The First Rule of Sales, “First do no harm”

By Keith Center

(282 words)

In sales, the first rule should follow one of the most basic tenets of medicine.

“First Do No Harm”

This came from the same physician who said “Common problems happen commonly, and rare problems happen rarely.”  He attributed the statement “first do no harm,” to the Greek physician Hippocrates in what is known as the Hippocratic Oath.

Being a bit of a history buff, I did some research on this statement which was attributed to Hippocrates.  Surprising as it is, I found that this statement is not in the Hippocratic Oath.  And although some attribute this to Hippocrates, the evidence appears otherwise.

Some historians believe that this was actually stated by Galen. Galen was a Roman surgeon who made great advances in medicine through patching up gladiators so they could go back to the Coliseum.  Or at least lead as normal a life as a slave could have back then.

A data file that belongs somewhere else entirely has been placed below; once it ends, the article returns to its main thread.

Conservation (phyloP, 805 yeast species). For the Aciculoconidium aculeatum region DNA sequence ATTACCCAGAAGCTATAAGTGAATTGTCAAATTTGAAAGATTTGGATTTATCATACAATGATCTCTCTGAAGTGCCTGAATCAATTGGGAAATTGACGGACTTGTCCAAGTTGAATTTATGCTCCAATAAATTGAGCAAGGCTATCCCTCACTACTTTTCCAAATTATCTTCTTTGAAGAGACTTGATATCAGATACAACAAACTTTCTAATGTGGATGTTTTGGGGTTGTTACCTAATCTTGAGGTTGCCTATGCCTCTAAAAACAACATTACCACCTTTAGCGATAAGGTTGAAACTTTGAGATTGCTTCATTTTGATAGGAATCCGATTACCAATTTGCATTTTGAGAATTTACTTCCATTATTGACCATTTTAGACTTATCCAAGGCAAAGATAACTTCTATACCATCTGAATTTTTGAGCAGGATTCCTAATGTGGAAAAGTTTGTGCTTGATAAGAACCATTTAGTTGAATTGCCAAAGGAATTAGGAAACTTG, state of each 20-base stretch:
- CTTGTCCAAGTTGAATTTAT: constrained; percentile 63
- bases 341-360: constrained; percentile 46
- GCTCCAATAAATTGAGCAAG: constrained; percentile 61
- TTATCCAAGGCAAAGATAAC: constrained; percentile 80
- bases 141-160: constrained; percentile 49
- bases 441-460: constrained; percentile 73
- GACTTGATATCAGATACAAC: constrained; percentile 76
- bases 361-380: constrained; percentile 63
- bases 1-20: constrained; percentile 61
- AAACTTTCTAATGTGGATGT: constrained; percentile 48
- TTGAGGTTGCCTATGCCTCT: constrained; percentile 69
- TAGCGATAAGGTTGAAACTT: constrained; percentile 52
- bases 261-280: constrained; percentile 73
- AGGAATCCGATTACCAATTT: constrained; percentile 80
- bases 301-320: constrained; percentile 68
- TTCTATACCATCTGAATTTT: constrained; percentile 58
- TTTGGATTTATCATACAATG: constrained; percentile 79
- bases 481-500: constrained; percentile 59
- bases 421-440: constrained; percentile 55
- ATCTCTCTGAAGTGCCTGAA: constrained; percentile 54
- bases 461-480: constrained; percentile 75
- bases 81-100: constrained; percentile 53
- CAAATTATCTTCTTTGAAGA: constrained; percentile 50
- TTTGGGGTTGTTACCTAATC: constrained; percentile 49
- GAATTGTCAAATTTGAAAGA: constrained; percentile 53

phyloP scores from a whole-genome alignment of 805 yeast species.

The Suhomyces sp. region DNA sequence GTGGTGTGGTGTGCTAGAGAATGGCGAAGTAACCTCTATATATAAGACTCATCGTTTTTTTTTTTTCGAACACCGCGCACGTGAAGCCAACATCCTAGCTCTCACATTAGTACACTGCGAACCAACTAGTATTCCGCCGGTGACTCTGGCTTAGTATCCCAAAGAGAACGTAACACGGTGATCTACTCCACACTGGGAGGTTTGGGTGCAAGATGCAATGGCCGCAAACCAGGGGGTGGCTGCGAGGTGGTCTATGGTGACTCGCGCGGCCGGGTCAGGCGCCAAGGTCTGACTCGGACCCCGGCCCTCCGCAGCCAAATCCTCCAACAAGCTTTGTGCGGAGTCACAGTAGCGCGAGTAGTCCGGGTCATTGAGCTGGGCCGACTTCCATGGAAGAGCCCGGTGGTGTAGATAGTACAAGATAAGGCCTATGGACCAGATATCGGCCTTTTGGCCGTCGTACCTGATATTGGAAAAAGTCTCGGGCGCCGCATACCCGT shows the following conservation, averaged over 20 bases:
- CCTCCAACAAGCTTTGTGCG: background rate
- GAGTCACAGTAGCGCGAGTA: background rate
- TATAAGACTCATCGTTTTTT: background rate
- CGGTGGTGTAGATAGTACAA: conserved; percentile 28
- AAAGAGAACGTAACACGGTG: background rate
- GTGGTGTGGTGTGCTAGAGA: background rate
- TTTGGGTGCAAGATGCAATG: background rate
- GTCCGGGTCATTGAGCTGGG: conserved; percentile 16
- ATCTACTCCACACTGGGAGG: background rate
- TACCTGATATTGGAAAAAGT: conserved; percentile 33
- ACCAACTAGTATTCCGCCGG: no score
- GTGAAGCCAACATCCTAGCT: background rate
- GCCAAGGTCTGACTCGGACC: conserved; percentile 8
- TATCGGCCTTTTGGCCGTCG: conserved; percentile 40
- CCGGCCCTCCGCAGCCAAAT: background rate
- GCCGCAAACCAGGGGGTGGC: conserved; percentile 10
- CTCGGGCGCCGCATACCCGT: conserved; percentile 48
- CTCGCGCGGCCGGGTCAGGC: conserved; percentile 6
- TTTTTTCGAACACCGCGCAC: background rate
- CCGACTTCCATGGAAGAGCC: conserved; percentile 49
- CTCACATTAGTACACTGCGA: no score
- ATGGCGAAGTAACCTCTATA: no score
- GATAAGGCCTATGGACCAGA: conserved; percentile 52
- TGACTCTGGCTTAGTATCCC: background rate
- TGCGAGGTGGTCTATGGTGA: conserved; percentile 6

Galen was so great a surgeon, that he developed sets of surgical instruments that have modern equivalents.  Recent excavations of Roman sites in the U.K. discovered medical instruments that any surgeon today would instantly recognize.

That’s how advanced Galen’s skill was.  And it is to him that scholars attribute the teaching “First do no harm.”

But it doesn’t matter who said it, we should do it.  This teaching should resonate with us.  So when it comes to selling, “First do no harm.”

We should always be mindful of this edict and be honest, be open, and not mislead the customer.  If we don’t abide by “first do no harm,” the Rule of Fives will kick in, and we know who it’s going to kick, too.


Copyright © 2009 Keith Center

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